Too hot, I thought to myself.The sun brought it’s dry wrath upon the desert sands of the Valley the day I left for Quesnel. For eight hours, the sky gleamed an azure hue above the massive craggy mountains, bringing life to the seemingly dead landscape. Sage bushes dotted the dusty hills and rocky mountainsides, but I never saw a single tumbleweed. Wasn’t hot enough, I figured. I really didn’t understand how that was possible.
The heat was sweltering. I heard people from all age groups sigh and pant as the sun heated up the Greyhound bus, cooking us. As people shed their layers to reveal sweat-stained underclothing, all I could think of were onions, as the smell that marinated us and stuck to our clothes was suspiciously similar. The air around me was thick from the heat, and just looking at the other passengers made me feel sticky and in desperate need of a shower. The overworked wheels made a constant whirring sound, never really allowing me to sleep, and bringing up large amounts of dust that dirtied the sun that came through the tinted windows. Any attempt to sleep by using my arm as a pillow was shot down, and I didn’t wish to lean my seat back, either. People were behind me, and they were sleeping peacefully. My legs were fully exposed to the rough, itchy fabric that was the seat cushion, making me seethe with anger.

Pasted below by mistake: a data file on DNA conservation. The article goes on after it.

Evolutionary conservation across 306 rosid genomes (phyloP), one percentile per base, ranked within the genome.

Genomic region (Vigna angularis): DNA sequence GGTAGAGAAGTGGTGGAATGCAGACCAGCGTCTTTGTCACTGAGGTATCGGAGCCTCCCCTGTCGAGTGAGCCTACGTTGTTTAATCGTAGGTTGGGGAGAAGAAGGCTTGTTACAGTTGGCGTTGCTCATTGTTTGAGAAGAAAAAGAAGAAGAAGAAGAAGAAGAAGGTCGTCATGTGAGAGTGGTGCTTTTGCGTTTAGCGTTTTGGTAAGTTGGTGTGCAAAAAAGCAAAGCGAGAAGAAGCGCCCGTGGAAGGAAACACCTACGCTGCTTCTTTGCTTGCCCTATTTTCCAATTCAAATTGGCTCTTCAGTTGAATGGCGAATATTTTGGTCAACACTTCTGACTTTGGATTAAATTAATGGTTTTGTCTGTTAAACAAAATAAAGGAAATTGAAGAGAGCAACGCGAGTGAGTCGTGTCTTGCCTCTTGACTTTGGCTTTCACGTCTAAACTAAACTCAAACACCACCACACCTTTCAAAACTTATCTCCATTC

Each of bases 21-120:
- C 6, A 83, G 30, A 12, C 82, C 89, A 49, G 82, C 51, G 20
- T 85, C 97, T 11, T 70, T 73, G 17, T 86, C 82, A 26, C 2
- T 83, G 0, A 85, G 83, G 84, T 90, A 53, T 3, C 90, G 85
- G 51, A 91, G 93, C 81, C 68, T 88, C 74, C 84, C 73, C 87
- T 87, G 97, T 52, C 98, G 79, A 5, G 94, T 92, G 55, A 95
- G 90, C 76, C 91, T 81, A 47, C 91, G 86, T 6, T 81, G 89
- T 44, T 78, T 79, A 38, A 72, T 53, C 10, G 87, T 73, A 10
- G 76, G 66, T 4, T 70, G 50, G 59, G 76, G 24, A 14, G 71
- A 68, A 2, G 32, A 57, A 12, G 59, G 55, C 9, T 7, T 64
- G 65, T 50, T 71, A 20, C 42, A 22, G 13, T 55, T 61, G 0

I wanted to change my clothing, but I couldn’t with my perfumed, sweater-clad, elderly sitting-partner having the freedom of turning her head from the wonders of the desert outside to the uncomfortable, itchy teenager beside her. I resorted to putting my coat under my legs. Not ten minutes later, however, the azure of the desert hid itself behind a thick curtain of gray, freezing all below it. The sweat on my body cooled down, freezing the ever-living hell out of me, but I had to chose between itchy legs or frozen arms. Goosebumps covered my flesh for an extra five hours before I stepped off the bus to cover my shoes in the dust of the sleepy town of Quesnel.